Mother-friendly places and people will have a specific plan for keeping in touch with the other people who are caring for you. They will talk to others who give you birth care. They will help you find people or agencies in your community to help you. For example, they may put you in touch with someone who can help you with breastfeeding.

6. Ask, "What things do you normally do to a woman in labor?" Experts say some methods of care during labor and birth are better and healthier for mothers and babies. Medical research shows us which methods of care are better and healthier. Mother-friendly settings only use methods that prove to be best by scientific evidence.

Sometimes birth centers, hospitals, and home birth services use methods that are not proven to be best for the mother or the baby. For example, research has shown it's usually not helpful to break the bag of waters.

Here is a list of things we recommend you ask about. They do not help and may hurt healthy mothers and babies. They are not proven to be best for the mother or baby and are not mother-friendly.

  • They should not keep track of the baby's heart rate all the time with a machine (called an electronic fetal monitor). Instead it is best to have your nurse or midwife listen to the baby's heart from time to time.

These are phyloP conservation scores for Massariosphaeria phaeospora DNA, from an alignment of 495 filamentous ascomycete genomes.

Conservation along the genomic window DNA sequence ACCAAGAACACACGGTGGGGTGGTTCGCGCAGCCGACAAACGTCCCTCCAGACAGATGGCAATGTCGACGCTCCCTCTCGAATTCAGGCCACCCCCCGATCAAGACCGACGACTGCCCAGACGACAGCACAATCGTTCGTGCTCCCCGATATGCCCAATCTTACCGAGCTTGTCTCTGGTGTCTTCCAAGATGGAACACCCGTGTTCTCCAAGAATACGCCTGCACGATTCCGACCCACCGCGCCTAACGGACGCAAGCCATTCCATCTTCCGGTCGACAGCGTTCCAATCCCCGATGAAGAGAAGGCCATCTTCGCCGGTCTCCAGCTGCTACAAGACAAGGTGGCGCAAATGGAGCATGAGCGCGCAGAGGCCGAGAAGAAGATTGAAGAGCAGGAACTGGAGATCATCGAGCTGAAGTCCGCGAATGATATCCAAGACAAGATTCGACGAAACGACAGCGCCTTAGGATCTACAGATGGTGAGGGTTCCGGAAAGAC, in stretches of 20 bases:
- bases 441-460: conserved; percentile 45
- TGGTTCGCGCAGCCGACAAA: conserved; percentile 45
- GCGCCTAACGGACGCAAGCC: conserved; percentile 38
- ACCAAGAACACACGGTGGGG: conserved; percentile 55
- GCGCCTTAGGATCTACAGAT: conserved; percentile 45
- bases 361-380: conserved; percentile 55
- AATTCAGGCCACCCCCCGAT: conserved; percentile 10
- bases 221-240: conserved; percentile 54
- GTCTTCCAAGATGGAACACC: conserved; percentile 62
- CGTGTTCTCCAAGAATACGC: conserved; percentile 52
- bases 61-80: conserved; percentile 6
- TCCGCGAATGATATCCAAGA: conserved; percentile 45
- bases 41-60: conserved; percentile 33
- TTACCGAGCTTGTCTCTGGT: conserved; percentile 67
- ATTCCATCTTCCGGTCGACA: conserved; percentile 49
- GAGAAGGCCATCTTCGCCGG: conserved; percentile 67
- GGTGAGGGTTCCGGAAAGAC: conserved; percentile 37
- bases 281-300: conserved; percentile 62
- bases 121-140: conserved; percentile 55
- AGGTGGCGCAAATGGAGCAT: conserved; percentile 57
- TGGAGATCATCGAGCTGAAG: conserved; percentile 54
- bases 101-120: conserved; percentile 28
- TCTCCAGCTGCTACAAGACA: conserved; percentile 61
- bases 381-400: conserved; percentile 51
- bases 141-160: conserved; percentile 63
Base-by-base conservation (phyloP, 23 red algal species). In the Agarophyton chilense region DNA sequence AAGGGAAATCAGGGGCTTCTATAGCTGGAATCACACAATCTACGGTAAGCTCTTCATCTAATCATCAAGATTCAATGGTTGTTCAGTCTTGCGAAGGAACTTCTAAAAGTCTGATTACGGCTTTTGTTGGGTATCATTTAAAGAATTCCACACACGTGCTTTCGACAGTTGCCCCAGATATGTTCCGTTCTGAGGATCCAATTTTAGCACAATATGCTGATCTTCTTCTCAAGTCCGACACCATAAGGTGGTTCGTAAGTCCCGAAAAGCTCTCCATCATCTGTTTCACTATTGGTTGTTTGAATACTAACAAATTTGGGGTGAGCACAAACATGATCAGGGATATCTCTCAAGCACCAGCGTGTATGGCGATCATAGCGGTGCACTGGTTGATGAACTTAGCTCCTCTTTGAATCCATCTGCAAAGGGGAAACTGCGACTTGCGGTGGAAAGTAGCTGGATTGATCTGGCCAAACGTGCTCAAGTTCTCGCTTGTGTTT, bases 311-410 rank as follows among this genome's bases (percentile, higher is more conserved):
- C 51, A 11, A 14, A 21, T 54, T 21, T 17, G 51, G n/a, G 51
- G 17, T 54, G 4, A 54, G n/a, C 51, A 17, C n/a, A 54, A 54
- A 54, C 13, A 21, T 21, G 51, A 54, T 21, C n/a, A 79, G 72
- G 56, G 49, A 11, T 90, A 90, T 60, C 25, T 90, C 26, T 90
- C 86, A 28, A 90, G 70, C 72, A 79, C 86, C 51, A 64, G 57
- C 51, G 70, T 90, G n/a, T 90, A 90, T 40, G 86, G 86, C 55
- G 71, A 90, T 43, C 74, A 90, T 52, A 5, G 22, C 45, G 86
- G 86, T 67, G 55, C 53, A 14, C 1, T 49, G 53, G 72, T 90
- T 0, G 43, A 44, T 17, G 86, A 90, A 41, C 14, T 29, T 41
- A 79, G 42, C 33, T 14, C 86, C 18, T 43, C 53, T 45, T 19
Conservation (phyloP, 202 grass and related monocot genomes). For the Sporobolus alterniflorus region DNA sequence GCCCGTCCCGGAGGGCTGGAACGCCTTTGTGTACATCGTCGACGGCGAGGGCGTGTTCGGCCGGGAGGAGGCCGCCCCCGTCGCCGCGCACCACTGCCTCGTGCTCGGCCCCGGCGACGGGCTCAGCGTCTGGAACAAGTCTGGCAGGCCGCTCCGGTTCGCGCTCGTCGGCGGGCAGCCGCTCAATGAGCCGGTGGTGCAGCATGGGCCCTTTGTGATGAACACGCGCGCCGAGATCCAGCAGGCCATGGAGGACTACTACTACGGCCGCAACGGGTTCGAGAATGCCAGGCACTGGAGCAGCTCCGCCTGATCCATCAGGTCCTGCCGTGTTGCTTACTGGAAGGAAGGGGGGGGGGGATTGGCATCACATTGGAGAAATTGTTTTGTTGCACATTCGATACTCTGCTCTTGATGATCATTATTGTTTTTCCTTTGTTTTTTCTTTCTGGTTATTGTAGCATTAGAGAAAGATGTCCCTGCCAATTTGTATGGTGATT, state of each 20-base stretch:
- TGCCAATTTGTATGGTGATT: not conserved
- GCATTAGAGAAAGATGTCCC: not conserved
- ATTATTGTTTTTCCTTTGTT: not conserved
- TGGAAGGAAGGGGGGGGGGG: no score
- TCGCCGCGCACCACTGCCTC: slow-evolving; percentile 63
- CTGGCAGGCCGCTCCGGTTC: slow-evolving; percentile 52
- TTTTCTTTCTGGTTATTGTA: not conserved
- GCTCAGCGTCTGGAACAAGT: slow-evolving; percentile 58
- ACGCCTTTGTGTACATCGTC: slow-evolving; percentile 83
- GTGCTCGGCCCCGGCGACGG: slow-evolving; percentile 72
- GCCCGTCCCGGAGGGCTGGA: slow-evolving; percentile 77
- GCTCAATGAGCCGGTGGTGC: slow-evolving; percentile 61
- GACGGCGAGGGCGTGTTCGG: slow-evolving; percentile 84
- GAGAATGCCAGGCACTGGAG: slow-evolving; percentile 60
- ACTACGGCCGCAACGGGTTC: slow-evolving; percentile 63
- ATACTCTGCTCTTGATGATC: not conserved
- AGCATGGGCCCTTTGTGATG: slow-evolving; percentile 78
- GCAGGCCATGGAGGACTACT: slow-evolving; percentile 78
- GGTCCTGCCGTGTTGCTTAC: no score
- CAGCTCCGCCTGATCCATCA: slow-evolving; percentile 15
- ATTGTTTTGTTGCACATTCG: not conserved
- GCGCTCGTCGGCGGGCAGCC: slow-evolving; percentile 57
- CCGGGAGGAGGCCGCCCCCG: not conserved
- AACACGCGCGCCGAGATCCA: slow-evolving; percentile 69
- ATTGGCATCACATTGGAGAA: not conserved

• They should not break your bag of waters early in labor.
  • They should not use an IV (a needle put into your vein to give you fluids).
  • They should not tell you that you can't eat or drink during labor.
  • They should not shave you.
  • They should not give you an enema.

A birth center, hospital, or home birth service that does these things for most of the mothers is not mother-friendly. Remember, these should not be used without a special medical reason.

7. Ask, "How do you help mothers stay as comfortable as they can be? Besides drugs, how do you help mothers relieve the pain of labor?" The people who care for you should know how to help you cope with labor. They should know about ways of dealing with your pain that don't use drugs. They should suggest such things as changing your position, relaxing in a warm bath, having a massage, and using music. These are called comfort measures.